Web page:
After 2020, much of the Medicaid contraction would be due to the termination of enhanced federal matching funds for the Medicaid expansion population. CBO projects that no states would expand Medicaid if AHCA is adopted, resulting in 5 million fewer people enrolled by 2026 than under current law, which would have resulted in additional states expanding Medicaid in CBO’s opinion. AHCA grandfathers in the ACA’s enhanced match rate for continuously enrolled expansion population enrollees, but because of the normal churn of the low-income Medicaid population, CBO projects that fewer than one-third of those enrolled at the higher match rate at the end of 2019 would still be enrolled two years later. States would also lose funding under AHCA’s per-capita cap program, which goes into effect in 2020—Medicaid costs would grow at 4.4 percent and the federal matching funds would grow at a rate of 3.7 percent, a percentage point lower. States would have to cut Medicaid expenditures, and would likely do much of it by cutting eligibility.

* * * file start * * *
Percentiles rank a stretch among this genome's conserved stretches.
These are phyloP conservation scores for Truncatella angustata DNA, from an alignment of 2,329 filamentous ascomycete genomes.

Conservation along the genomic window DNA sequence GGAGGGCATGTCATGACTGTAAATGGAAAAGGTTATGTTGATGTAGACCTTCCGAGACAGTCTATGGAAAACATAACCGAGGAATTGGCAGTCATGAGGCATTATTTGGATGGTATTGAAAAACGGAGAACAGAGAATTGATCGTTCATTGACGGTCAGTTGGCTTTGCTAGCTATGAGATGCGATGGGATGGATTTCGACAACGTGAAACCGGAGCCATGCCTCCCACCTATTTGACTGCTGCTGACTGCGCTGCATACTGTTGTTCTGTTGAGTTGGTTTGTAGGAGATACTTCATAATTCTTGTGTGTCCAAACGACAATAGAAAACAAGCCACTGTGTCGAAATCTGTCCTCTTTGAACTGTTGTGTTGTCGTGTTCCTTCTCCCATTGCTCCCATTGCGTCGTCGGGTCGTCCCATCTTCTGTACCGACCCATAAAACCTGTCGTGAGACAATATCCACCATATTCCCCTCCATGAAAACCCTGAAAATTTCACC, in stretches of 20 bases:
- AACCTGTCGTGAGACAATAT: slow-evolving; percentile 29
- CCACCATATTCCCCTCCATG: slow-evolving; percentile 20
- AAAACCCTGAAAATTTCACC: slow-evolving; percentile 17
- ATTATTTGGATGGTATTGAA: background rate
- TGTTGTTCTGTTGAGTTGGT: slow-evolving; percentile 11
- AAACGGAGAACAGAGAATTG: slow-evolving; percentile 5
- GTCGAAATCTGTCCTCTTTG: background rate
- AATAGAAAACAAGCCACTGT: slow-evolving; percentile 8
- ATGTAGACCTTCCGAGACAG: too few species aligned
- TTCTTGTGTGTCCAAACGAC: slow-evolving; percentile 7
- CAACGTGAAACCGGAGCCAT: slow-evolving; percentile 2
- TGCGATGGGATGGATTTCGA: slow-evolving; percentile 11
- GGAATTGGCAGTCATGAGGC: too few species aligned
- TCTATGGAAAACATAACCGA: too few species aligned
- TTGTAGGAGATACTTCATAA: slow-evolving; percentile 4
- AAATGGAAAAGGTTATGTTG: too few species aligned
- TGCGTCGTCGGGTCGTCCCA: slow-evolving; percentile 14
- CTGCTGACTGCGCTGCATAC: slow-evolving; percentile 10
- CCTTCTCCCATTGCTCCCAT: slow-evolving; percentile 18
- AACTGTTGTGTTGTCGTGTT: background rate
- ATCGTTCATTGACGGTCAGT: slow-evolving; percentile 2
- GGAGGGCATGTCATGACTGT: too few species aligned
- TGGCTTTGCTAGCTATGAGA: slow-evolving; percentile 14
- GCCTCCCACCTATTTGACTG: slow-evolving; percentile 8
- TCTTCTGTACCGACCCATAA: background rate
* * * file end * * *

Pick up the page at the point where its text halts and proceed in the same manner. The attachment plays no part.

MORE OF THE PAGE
Nongroup Market Changes
CBO notes that changes would occur in the nongroup market as the ACA tax credits were repealed and replaced by the new AHCA tax credits. Beginning in 2018, tax credits could be used to purchase coverage outside the marketplaces on a nonrefundable basis. CBO expects that 2 million individuals would exercise this option in 2018 and 2019. For 2019, AHCA changes tax credit eligibility requirements to increase tax credits for young people and reduce them for older people; this could result in 1 million more people enrolling in the nongroup market as young enrollees replace older enrollees. CBO assumes that most states would use the Patient and State Stability Funds for reinsurance purposes, at least early on, reducing premiums and stabilizing the markets, although it notes that some states would be unlikely to provide the matching money to access this program.